I am listening to an audio book by the Wyoming writer Alexandra Fuller, called Scribbling the Cat. The second of four books she has published, it tells the story of her encounter and subsequent … friendship(?) … relationship(?) … I struggle to find the word here … with K, a former soldier of Africa’s Rhodesian war who, after passing a series of brutal tests, was given a Bazooka and told to go out and scribble (Rhodesian slang for
Fuller grew up in Africa in the midst of political turmoil, as small writhing African nations like Rhodesia and Zambia desperately tried to break away from European control. The upbringing she describes in her first book (Don’t Let’s Go the Dogs Tonight), and to some extent, her second, mirrors the personalities of the African countries that were so doggedly trying to carve out their own identities: scrappy, restless, relentlessly perseverant. Fuller comes across as sad and tough, determined and in despair.
This week, between errands to the post office and Target, to and from church music rehearsals, and on a trip down the mountain from an exhilarating camp trip to Joshua Tree National Park, I came to the part in Scribbling the Cat in which Fuller describes her return to the United States and Wyoming, after having spent a number of months in her home African country. It is after Christmas:
“In late December, I went home to my husband and children, and to the post-Christmas chaos of a resort town. But instead of feeling glad to be back, I was dislocated and depressed. It should not be physically possible to get from the banks of the Papani River to Wyoming in less than two days, because mentally and emotionally, it is impossible. The shock is too much, the contrast too raw. We should sail or swim or walk from Africa, letting bits of her drop out of us and gradually in this way assimilate the excesses and liberties of the States in tiny, incremental sips … before trying to stomach the Land of the Free and the Brave. Because now, the real, wonderful world around me, the place where we had decided to live with our children because it had seemed like an acceptable compromise between my Zambia and my husband’s America, felt suddenly pointless and trivial and insultingly frivolous. The shops were crappy with a Christmas hangover, too loud and brash. Everything was 50 percent off. There was nothing challenging about being here, at least, not on the surface. The New Year’s party I attended was bloated with people complaining about the weight they had put on over Christmas. I feigned malaria and went home to bed for a week.”
Her words are so depressing and honest, her outlook so miserable and raw. And this is where I wonder: What do we do as people who have been, not by our own choice, born into a country of such privilege and freedom and excess? How do we respond to those gifts? (I think they’re gifts. You might disagree.)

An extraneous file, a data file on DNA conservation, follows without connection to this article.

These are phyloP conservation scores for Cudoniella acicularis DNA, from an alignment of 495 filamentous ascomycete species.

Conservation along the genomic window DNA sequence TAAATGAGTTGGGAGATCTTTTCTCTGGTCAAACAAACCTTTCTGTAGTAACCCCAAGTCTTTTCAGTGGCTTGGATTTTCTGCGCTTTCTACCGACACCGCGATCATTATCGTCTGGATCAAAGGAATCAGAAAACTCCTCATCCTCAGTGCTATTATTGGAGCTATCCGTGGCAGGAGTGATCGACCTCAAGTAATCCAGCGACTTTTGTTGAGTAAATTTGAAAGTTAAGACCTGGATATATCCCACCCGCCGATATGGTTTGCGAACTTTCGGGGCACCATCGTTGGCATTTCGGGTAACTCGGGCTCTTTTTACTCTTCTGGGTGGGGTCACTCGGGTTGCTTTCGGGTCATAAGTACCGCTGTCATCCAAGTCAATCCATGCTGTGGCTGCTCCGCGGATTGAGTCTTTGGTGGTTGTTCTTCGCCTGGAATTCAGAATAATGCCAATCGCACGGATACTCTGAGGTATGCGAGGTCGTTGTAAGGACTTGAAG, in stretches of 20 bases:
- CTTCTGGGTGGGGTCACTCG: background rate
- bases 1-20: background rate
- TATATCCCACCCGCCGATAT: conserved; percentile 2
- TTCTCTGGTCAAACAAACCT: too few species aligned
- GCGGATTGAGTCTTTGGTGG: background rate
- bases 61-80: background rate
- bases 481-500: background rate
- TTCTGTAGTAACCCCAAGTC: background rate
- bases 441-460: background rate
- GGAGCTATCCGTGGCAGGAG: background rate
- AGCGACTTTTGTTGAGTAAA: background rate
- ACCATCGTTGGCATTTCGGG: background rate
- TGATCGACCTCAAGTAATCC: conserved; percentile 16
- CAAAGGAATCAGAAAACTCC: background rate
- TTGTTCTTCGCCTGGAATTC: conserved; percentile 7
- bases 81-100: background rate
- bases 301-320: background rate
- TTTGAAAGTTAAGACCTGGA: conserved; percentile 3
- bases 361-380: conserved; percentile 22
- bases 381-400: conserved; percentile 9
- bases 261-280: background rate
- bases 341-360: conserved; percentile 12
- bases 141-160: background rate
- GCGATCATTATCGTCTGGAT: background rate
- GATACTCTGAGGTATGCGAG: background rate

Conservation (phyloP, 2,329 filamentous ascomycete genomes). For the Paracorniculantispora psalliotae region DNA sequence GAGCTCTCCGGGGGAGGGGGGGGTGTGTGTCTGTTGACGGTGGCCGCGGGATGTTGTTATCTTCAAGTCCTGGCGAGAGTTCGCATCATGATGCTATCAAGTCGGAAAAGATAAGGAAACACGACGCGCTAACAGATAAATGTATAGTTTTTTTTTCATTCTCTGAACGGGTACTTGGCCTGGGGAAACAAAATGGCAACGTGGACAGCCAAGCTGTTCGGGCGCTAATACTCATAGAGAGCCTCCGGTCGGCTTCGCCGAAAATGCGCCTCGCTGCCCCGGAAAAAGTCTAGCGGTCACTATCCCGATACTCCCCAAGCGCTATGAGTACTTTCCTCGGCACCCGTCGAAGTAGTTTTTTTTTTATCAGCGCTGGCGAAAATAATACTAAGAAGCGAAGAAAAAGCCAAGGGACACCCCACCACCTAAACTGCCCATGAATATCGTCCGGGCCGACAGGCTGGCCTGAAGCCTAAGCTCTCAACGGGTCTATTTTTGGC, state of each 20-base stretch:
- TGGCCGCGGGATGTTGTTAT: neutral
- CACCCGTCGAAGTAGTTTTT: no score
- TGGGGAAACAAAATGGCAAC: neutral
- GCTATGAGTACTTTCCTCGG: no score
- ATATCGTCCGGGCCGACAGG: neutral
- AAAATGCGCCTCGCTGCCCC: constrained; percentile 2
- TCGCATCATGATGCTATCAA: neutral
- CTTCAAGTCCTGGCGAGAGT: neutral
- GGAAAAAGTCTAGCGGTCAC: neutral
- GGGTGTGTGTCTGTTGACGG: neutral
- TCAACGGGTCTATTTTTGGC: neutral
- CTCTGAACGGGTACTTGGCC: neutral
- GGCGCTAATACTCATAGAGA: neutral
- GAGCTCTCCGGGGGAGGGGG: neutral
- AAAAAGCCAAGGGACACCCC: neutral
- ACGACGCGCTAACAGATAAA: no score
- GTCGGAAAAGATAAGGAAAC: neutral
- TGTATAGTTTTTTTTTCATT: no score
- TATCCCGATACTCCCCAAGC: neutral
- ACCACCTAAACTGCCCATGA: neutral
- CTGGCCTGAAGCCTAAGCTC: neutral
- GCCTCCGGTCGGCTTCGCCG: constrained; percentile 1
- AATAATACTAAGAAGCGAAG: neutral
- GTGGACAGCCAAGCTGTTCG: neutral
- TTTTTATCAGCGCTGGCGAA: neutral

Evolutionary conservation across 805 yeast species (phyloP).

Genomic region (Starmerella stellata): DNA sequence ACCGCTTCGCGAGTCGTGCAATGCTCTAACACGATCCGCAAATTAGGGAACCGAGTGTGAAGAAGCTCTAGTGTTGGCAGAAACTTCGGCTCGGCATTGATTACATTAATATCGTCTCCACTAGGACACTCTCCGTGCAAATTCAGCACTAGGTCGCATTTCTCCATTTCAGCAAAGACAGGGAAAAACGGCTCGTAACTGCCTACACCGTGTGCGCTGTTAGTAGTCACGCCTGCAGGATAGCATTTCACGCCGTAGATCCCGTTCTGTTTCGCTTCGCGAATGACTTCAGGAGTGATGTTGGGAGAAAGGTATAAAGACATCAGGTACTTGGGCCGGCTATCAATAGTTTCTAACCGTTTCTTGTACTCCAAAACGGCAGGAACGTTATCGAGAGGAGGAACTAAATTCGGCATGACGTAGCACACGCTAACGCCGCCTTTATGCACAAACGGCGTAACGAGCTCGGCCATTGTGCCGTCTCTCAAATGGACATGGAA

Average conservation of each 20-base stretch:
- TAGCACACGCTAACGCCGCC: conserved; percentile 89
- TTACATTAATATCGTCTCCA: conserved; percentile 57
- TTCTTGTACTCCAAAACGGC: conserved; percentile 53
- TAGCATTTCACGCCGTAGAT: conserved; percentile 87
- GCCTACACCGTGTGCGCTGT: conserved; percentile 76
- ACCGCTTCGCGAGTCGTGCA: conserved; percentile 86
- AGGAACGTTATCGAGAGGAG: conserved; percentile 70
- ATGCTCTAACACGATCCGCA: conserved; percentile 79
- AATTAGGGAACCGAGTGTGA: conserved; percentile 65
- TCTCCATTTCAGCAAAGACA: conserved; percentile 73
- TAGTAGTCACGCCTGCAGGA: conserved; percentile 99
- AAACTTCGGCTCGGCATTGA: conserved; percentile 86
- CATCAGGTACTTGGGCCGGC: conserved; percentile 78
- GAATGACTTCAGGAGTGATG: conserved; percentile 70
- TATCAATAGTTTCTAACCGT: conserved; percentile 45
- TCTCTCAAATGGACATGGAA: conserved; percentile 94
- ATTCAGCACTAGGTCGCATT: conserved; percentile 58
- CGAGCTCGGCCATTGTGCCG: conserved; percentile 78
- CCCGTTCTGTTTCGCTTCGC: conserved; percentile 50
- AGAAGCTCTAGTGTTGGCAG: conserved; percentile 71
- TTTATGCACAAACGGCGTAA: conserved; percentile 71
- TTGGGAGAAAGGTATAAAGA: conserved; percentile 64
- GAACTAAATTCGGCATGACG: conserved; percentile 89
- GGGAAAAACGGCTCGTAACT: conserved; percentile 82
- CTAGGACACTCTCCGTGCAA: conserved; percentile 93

I remember the day in 2010 that the devastating earthquake struck Haiti. I remember talking to my mom over the phone, telling her how I felt so guilty and disgusting for continuing to go about my daily duties, completely unaffected physically by the natural disaster that had scarred and killed so many. “I don’t want to eat,” I told her. “I want to forget the grocery shopping this week and send a $100 check to Haiti instead. I feel like I should starve.”
Mom responded: “You can’t feel that way. It doesn’t do anybody any good.” In other words, my starving myself does nothing to help the person half a world away who is starving for reasons out of her control.
So then, how do we respond? Do we complain and make ourselves sick over the excess and greed that consumes our country? Do we shell out a hundred bucks to the next organization asking for a cash donation? Do we turn our backs and shrug? Eh, sucks for you. Glad I’m not in your shoes?
Here is the answer I have come to. I cannot feel guilty for the tremendous privilege I was born into. Doing so would dishonor my God who gave me those blessings in the first place. So I start with thanks, doing my best not to take anything for granted. Obviously I falter and fall short. But at least I can say “thank you” every morning. Then, I seek to serve those around me. My family, friends, acquaintances who are quickly becoming friends in this new home of ours called Orange County. Then, I turn my focus to a few causes I am passionate about. Involving myself in every legitimate organization or cause that needs help would do no good; I am not giving anything if I am not giving wholeheartedly. Broken down, it goes like this:
At 4 a.m., wide awake with the world on my mind, I stare at my coffee cup from the couch.
The word on the cup.
“It does not mean to be in a place where there is no noise, trouble or hard work. It means to be in the midst of those things and still be calm in your heart.”
And finally, consider this. Joshua Tree National Park, a spectacular and intimidating expanse of desert and mountain not three hours from the place where I now live, springs forth both life and death. It is a land of waste or abundance, depending on how you look at it.